Vienna in the 1920s
In the shattered economy and society uprooted after the war, fragments of cultural life in Vienna persisted nonetheless. The financial instability meant a shortage of patrons and raw materials to support new work, however, and the Wiener Werkstätte moved from silver or silk, to wood. Elsewhere Franz Cizek, a lecturer at the Kunstgewerbeschule (School of Arts and Crafts), pioneered a new art form he named Kineticism. Combining elements of the then European avant-garde – Cubism, Futurism, Constructivism – it captured a vivid, even frenetic, sense of movement that remains engaging today. Led by artists Elisabeth Karlinsky, Erika Giovana Klien and Mariana Ullmann, the group had some success, although the movement never really spread beyond the city limits. The deaths of so many men had left opportunities for women artists, but perhaps because they were women, the international art world took little note.
With the rise to power of the Austrofascists in 1934, the art scene was stifled. Under the Nazis, it was destroyed.
Art in Vienna Reborn
The Second World War left Vienna devastated yet again, with craters of rubble from Allied bombing and an economy in ruins. But the victors’ better understanding brought investment instead of reparations, and recovery began relatively quickly.
In 1947, says Pippal, a group of young artists in Vienna began meeting in the basement of the [Loos] American Bar where they founded the Art Club. Among them were Ernst Fuchs and Maria Lassnig.
Lassnig had been heavily influenced by Kokoschka. Using an equally combative palette, skin was depicted in near fluorescent blushing pinks beside pallid pond greens, and figures with swollen and distended features represented not simply her psyche but all of her sensations in her portraiture. She called it Körperbewusstsein, or “Body Consciousness.”
“The only true reality is my feelings, played out within the confines of my body,” she said in 1980. At times, parts of the body are transformed into objects, such as an armchair, or a revolver. Leaving Vienna for Paris in 1951, Lassnig returned in 1980 to take up a full professorship at the Angewandte (Academy of Applied Arts) and received the Grand Austrian State Prize in 1988, in both cases, the first woman to do so.
Like Lassnig, it took years for Fuchs, Brauer, Rudolf Hausner and the other artists of Fantastic Realism to gain recognition, particularly in Austria. Then in 1962, following a visit to the Wiener Festwochen, critic Pierre Cabanne gave them badly needed support. “This Austrian painting makes the ‘fantastic’ a living art,” he declared in the Paris Arts Review. Others followed.
Lights, Camera, Aktionismus
In the paranoid tumult of 1960s Cold-War Vienna, the body increasingly became an instrument of art, in a synthesis of performance and painting that came to be known as Wiener Aktionismus. With artists such as Günter Brus, Valie Export, and particularly Hermann Nitsch, whose use of animal blood and cadavers outraged exhibit goers, the Actionists staged live “actions,” making an art of the spectacle and a spectacle of the body.
“Viennese Actionism is profound, but it is not an easy or decorative art,” said Hubert Klocker, director of the Friedrichshof Collection in Vienna, responsible for the most comprehensive record of Viennese Actionism.
“It poked fingers into the wounds of Austrian society,” he told Vienna Art Week in 2017. In their directness, “the artists offered something psycho-hygienic” – a catharsis, after the 20th century catastrophes of war and disease. As with the Secessionists, they traversed disciplines to help examine the questions of the age, and breathe new potency into art.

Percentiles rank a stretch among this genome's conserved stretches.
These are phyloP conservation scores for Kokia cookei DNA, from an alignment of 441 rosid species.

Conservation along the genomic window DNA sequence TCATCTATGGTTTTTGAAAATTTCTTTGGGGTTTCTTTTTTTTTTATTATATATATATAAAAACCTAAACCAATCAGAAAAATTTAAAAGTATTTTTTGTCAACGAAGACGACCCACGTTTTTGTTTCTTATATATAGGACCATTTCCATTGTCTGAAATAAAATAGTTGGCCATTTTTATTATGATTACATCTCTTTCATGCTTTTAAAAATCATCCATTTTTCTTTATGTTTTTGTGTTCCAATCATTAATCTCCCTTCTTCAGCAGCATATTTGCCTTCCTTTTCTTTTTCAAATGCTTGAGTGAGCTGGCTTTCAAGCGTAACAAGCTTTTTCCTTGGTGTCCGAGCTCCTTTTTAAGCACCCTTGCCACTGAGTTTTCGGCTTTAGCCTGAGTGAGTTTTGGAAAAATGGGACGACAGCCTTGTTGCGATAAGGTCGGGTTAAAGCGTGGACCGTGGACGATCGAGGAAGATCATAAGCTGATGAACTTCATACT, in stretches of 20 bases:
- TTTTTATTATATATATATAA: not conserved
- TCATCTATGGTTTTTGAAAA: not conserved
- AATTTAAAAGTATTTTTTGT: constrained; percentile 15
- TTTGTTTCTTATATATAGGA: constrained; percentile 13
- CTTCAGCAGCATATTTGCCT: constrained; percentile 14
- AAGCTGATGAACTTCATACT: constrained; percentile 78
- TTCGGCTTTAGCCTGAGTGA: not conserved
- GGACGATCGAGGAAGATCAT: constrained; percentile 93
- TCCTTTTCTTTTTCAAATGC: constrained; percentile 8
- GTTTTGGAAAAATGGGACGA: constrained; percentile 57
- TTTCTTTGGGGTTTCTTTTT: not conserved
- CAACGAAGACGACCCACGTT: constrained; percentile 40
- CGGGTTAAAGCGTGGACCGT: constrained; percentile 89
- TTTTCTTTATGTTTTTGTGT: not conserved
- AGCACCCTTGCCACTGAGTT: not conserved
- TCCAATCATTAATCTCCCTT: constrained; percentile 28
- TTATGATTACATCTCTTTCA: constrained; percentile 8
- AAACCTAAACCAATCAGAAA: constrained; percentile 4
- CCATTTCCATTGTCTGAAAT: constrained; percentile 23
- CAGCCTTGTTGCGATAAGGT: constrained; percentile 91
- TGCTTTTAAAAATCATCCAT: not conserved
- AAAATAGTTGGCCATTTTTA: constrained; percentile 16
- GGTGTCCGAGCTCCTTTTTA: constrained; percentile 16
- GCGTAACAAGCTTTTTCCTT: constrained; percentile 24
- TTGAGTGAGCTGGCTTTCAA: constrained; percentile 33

More recently, artists like Erwin Wurm invited participation, making the viewer part of the art. In his One Minute Sculptures, he used familiarity to communicate ideas about belonging and belongings, giving everyday objects human traits – Fat Cars bulging like sumo wrestlers – as a critique of consumer culture.
“I insert humor like a weapon, showing the everyday from another perspective,” Wurm told Focus magazine in 2007. “It interests me to turn things on their heads, and in that way bump into new realities.” At the Venice Biennale in 2017, Wurm joined Austrian artist Brigitte Kowanz, who used light and reflection to depict the unseen braiding of our digital age.
Secession Then and Now
Today, as the city’s museums pay homage to the artists of cultural reawakening a century ago, the Secession continues as a venue for new art and for established artists not as well known in Austria – something Herwig Kempinger is very proud of. The first gallery devoted to contemporary art in Vienna is now the longest-standing independent contemporary art gallery in the world.
Under Klimt, the Secession welcomed Auguste Rodin and Charles Rennie Mackintosh to Vienna. Even Isadora Duncan, little known at the time, danced there in 1902. Today, Kempinger cites exhibitions of Belgian photographer Francis Alÿs, and Vija Celmins – the latter being “the Grande Dame of fine arts.” For each, these were their first solo show in Austria.
“This thinking about what is meaningful art at a certain moment in time is still our core concern,” Kempinger said. “We think: ‘Who makes sense in this moment?’” And to carry out their aim “to awaken, encourage and propagate the artistic perception of our time.”
The Secession has stayed faithful in its design too, that the interior should be mutable to the needs of each exhibitor. Originally, the entire space would be rebuilt for each of the four annual exhibitions. Today, each artist is invited at least a year in advance, to begin envisioning how the work will be displayed.
“We hand over the space to the artist and say, ‘ok, it’s yours,’” Kempinger said. “We build a lot of things ourselves. We try to make it possible.”
So it’s the art that governs?
“It is the institution that comes first,” Kempinger corrects. “It has survived for 120 years. It’s unique in the world. I think it’s good to serve it.” On the first cover of Ver Sacrum, Koloman Moser drew a blossoming tree bursting through its graceful urn, a resonant symbol from ancient times when the youth of a community would set off to put down new roots elsewhere, and a powerful image for the Secession’s impassioned rallying cry: “We have dedicated ourselves, with our whole power and future hopes, with everything that we are, to the Sacred Spring.”
Leaving the Secession, one is struck again with the drama of the building, reverent and radical, ever at odds with its surroundings between Karlsplatz and the Naschmarkt. Today, it is partially hidden behind the scaffolding that surrounds the great front doors.
If every age is to have its art, there must always be a breaking away from former ideals that inevitably become oppressive, and each artist, in a persistent searching, must create a dialogue between past and present, artist and audience, the work and its surroundings, so that through every new interaction, and abstraction, we might just catch a glimpse of the true face of our time.